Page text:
April 14, 2021 Roundup
Recent family-related news brought us a wide variety of topics including a ground-breaking law in New Zealand that allows couples paid time off after suffering a miscarriage or stillbirth, ways to fortify your child against the risk of addiction and research confirming that pay for single mothers in the United States is grossly deficient. In other news a recent book helps us understand how even the most deeply entrenched combatants can sometimes find their way to resolution and a clarion call to Courts and practitioners to focus on making it less difficult to present allegations of abuse by those who have been abused.
Sharon Epperson & Michelle Fox, CNBC, March 24, 2021
While full-time working women lag behind men in pay, making 82 cents for every $1 a man makes, mothers are even further behind. Moms earn 75 cents for every dollar paid to fathers and single mothers bring in 54 cents for every dollar earned by married men, according to the National Women’s Law Center.
Natasha Frost, The New York Times, March 25, 2021
New Zealand’s Parliament on Wednesday unanimously approved legislation that would give couples who suffer a miscarriage or stillbirth three days of paid leave, putting the country in the vanguard of those providing such benefits…The United States does not require employers to provide leave for anyone who suffers a miscarriage.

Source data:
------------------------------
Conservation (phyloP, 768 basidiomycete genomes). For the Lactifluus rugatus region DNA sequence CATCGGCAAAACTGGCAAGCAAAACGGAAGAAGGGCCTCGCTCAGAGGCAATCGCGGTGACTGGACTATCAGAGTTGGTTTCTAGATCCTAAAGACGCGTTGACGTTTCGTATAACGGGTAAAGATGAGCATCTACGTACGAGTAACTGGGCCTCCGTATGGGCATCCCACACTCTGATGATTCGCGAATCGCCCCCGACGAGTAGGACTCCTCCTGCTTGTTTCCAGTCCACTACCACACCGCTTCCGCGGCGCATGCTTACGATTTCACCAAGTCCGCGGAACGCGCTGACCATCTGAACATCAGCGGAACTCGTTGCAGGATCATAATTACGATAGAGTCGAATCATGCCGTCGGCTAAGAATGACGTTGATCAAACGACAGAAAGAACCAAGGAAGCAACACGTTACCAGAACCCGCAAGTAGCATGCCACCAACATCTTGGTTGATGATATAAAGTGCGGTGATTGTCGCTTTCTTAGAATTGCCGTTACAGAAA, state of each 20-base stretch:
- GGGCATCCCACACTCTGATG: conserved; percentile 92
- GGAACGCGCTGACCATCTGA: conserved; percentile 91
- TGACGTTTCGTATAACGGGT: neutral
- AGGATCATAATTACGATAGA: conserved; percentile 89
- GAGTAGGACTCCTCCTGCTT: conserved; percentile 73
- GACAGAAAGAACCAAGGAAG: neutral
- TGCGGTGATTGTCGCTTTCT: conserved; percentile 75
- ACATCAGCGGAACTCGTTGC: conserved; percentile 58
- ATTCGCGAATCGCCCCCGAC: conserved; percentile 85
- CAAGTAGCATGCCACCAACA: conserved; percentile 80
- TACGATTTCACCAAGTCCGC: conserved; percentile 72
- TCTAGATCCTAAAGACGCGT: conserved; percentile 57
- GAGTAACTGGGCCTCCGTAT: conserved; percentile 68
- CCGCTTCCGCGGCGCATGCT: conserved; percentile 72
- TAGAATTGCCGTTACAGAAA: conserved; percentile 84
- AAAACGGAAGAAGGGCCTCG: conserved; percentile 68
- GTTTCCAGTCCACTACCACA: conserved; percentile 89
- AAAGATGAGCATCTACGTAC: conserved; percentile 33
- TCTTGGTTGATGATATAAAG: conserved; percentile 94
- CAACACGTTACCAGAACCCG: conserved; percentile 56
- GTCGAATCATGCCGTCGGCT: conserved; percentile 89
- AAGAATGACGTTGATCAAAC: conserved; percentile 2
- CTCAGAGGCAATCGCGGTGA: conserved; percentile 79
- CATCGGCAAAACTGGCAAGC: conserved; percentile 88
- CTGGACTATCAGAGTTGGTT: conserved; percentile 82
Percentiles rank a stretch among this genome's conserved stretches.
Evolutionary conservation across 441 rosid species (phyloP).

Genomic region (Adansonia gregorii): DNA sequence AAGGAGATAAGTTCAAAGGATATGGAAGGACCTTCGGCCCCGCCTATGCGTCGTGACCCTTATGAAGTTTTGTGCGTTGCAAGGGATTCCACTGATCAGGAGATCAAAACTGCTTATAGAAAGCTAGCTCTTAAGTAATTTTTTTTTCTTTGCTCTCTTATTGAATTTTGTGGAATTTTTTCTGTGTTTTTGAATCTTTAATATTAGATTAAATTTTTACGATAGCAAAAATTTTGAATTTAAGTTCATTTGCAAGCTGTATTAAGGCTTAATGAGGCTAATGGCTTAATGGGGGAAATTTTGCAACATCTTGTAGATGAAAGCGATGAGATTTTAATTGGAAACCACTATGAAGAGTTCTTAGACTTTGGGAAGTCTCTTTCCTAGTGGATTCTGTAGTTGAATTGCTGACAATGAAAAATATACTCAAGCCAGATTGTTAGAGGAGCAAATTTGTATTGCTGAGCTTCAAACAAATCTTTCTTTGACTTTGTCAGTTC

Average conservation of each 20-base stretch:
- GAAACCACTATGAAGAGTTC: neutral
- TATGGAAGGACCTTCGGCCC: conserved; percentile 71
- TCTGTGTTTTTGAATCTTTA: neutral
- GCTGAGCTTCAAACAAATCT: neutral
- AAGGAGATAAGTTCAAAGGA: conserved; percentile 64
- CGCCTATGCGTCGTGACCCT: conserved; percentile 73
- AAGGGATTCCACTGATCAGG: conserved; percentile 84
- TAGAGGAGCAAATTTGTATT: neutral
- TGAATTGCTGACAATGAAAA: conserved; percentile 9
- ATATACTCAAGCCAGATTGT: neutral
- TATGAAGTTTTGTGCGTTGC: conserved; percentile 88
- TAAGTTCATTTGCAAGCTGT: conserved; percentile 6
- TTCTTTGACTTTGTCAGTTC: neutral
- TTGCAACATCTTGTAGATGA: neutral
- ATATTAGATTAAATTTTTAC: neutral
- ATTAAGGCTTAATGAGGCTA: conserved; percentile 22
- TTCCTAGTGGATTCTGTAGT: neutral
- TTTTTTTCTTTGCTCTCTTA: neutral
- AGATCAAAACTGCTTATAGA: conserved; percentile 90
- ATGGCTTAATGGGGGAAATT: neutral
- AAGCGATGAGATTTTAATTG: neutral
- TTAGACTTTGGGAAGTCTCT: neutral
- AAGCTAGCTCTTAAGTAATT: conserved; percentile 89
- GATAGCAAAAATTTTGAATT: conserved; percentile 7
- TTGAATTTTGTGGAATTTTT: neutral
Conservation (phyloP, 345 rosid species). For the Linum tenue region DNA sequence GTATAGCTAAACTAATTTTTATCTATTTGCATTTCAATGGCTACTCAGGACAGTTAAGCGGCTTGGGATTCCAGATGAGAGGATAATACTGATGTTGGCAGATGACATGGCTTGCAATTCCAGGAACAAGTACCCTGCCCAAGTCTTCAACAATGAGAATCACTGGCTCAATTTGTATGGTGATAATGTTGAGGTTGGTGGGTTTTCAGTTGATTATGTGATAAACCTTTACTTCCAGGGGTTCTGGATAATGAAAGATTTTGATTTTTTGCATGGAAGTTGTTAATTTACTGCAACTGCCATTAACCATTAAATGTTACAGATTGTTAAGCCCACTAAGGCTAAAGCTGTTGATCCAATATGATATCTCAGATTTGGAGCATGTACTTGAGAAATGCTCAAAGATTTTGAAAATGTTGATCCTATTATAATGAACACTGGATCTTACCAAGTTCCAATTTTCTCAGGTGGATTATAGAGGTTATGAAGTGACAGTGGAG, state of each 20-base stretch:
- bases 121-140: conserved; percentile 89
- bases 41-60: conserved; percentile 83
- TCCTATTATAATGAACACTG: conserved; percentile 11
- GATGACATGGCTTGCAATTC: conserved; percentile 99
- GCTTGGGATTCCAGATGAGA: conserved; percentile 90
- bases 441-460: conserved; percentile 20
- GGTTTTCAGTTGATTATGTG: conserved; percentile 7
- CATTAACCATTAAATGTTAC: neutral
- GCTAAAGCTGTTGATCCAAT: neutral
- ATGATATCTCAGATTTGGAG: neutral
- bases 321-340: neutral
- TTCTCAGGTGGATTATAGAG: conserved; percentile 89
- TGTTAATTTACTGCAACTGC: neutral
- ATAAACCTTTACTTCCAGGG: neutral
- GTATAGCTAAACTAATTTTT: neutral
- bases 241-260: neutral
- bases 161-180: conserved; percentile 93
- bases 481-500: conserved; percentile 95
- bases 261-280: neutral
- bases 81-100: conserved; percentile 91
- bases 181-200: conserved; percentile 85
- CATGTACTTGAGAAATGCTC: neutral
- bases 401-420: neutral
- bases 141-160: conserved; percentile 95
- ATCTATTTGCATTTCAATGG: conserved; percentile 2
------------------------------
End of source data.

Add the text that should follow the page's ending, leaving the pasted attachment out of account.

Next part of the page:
Patricia Fersch, Forbes, March 29, 2021
The author writes…“Parental Alienation Syndrome (PAS) is a child’s experience of being manipulated or coached by one parent to turn against the other (targeted) parent and resist contact with him or her…Is it an Accepted Psychological Phenomena by the Psychological Community? NO.”
Jessica Lahey, The New York Times, March 31, 2021
A strong sense of self-efficacy is one of the most powerful protective factors parents can give their children. Self-efficacy, as defined by the psychologist Albert Bandura, is one’s belief in one’s ability to succeed; to regulate one’s thoughts, emotions and life; and to cope with challenges in a positive way even when the world around them feels out of control.
Yascha Mounk, The New York Times, April 9, 2021
“In the book High Conflict: Why We Get Trapped and How We Get Out, Amanda Ripley tells the harrowing tales of people who got drawn into fights that consume their lives and make them capable of committing terrible injustices…But with a scrupulous eye for scientific evidence that is rare in a book this entertaining, Ripley also explains how it is possible for hardened combatants to leave behind the conflicts that once defined the core of their identity.”